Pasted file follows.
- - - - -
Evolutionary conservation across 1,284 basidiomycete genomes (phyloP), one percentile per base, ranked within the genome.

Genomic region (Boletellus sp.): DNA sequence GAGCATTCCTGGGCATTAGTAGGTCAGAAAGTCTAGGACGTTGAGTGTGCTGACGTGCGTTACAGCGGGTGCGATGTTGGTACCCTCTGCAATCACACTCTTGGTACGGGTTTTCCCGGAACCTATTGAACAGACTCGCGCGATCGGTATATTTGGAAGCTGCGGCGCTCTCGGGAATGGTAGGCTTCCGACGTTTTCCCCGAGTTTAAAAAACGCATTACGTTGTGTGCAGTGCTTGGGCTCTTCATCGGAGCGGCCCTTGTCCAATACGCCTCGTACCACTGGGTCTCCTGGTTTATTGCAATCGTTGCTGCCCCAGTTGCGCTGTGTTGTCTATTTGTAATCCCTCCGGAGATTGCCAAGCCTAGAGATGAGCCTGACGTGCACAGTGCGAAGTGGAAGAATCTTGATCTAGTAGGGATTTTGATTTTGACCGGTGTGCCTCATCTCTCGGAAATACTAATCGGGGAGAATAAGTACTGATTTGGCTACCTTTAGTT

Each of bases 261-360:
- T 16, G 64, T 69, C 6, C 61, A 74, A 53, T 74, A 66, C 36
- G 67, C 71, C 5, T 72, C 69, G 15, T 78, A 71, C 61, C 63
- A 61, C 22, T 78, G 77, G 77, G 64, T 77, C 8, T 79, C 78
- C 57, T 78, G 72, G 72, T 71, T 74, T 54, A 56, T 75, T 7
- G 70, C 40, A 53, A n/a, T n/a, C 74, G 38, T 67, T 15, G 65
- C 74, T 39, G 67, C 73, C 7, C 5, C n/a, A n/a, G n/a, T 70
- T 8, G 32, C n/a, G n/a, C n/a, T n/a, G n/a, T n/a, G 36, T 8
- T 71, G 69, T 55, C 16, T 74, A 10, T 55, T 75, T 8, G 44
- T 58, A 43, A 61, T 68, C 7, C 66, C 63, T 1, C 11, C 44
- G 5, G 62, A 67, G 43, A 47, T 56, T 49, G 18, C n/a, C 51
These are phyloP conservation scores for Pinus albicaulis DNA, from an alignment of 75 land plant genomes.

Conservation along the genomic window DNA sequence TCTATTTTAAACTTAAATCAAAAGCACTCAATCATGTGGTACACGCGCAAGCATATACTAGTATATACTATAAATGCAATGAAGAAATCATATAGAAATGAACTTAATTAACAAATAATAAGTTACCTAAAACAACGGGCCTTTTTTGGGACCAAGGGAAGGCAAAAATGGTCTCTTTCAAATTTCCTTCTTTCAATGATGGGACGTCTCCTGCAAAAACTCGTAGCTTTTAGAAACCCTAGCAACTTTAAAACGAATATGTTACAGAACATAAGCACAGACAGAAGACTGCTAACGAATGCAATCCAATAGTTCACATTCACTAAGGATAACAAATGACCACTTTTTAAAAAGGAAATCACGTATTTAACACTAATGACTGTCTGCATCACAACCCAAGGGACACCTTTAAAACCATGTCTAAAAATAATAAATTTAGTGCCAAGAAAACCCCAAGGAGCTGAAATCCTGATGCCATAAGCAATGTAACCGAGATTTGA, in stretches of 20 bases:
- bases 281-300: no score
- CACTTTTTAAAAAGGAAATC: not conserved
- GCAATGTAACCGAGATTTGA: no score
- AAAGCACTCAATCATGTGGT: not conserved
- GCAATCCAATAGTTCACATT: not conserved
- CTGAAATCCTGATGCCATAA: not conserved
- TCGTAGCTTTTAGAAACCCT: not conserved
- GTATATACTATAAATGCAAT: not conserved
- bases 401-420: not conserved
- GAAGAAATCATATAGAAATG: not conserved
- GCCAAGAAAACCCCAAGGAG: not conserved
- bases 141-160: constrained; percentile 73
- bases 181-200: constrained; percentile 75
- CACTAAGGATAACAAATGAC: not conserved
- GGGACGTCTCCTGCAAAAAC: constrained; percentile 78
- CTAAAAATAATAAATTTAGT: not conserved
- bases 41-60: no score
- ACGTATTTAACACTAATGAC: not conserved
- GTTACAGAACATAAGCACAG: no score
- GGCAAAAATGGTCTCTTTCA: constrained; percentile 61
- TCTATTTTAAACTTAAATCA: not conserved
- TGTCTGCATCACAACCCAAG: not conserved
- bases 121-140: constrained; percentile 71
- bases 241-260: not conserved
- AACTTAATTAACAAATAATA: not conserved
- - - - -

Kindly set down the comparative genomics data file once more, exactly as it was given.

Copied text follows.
Evolutionary conservation across 1,284 basidiomycete genomes (phyloP), one percentile per base, ranked within the genome.

Genomic region (Boletellus sp.): DNA sequence GAGCATTCCTGGGCATTAGTAGGTCAGAAAGTCTAGGACGTTGAGTGTGCTGACGTGCGTTACAGCGGGTGCGATGTTGGTACCCTCTGCAATCACACTCTTGGTACGGGTTTTCCCGGAACCTATTGAACAGACTCGCGCGATCGGTATATTTGGAAGCTGCGGCGCTCTCGGGAATGGTAGGCTTCCGACGTTTTCCCCGAGTTTAAAAAACGCATTACGTTGTGTGCAGTGCTTGGGCTCTTCATCGGAGCGGCCCTTGTCCAATACGCCTCGTACCACTGGGTCTCCTGGTTTATTGCAATCGTTGCTGCCCCAGTTGCGCTGTGTTGTCTATTTGTAATCCCTCCGGAGATTGCCAAGCCTAGAGATGAGCCTGACGTGCACAGTGCGAAGTGGAAGAATCTTGATCTAGTAGGGATTTTGATTTTGACCGGTGTGCCTCATCTCTCGGAAATACTAATCGGGGAGAATAAGTACTGATTTGGCTACCTTTAGTT

Each of bases 261-360:
- T 16, G 64, T 69, C 6, C 61, A 74, A 53, T 74, A 66, C 36
- G 67, C 71, C 5, T 72, C 69, G 15, T 78, A 71, C 61, C 63
- A 61, C 22, T 78, G 77, G 77, G 64, T 77, C 8, T 79, C 78
- C 57, T 78, G 72, G 72, T 71, T 74, T 54, A 56, T 75, T 7
- G 70, C 40, A 53, A n/a, T n/a, C 74, G 38, T 67, T 15, G 65
- C 74, T 39, G 67, C 73, C 7, C 5, C n/a, A n/a, G n/a, T 70
- T 8, G 32, C n/a, G n/a, C n/a, T n/a, G n/a, T n/a, G 36, T 8
- T 71, G 69, T 55, C 16, T 74, A 10, T 55, T 75, T 8, G 44
- T 58, A 43, A 61, T 68, C 7, C 66, C 63, T 1, C 11, C 44
- G 5, G 62, A 67, G 43, A 47, T 56, T 49, G 18, C n/a, C 51
These are phyloP conservation scores for Pinus albicaulis DNA, from an alignment of 75 land plant genomes.

Conservation along the genomic window DNA sequence TCTATTTTAAACTTAAATCAAAAGCACTCAATCATGTGGTACACGCGCAAGCATATACTAGTATATACTATAAATGCAATGAAGAAATCATATAGAAATGAACTTAATTAACAAATAATAAGTTACCTAAAACAACGGGCCTTTTTTGGGACCAAGGGAAGGCAAAAATGGTCTCTTTCAAATTTCCTTCTTTCAATGATGGGACGTCTCCTGCAAAAACTCGTAGCTTTTAGAAACCCTAGCAACTTTAAAACGAATATGTTACAGAACATAAGCACAGACAGAAGACTGCTAACGAATGCAATCCAATAGTTCACATTCACTAAGGATAACAAATGACCACTTTTTAAAAAGGAAATCACGTATTTAACACTAATGACTGTCTGCATCACAACCCAAGGGACACCTTTAAAACCATGTCTAAAAATAATAAATTTAGTGCCAAGAAAACCCCAAGGAGCTGAAATCCTGATGCCATAAGCAATGTAACCGAGATTTGA, in stretches of 20 bases:
- bases 281-300: no score
- CACTTTTTAAAAAGGAAATC: not conserved
- GCAATGTAACCGAGATTTGA: no score
- AAAGCACTCAATCATGTGGT: not conserved
- GCAATCCAATAGTTCACATT: not conserved
- CTGAAATCCTGATGCCATAA: not conserved
- TCGTAGCTTTTAGAAACCCT: not conserved
- GTATATACTATAAATGCAAT: not conserved
- bases 401-420: not conserved
- GAAGAAATCATATAGAAATG: not conserved
- GCCAAGAAAACCCCAAGGAG: not conserved
- bases 141-160: constrained; percentile 73
- bases 181-200: constrained; percentile 75
- CACTAAGGATAACAAATGAC: not conserved
- GGGACGTCTCCTGCAAAAAC: constrained; percentile 78
- CTAAAAATAATAAATTTAGT: not conserved
- bases 41-60: no score
- ACGTATTTAACACTAATGAC: not conserved
- GTTACAGAACATAAGCACAG: no score
- GGCAAAAATGGTCTCTTTCA: constrained; percentile 61
- TCTATTTTAAACTTAAATCA: not conserved
- TGTCTGCATCACAACCCAAG: not conserved
- bases 121-140: constrained; percentile 71
- bases 241-260: not conserved
- AACTTAATTAACAAATAATA: not conserved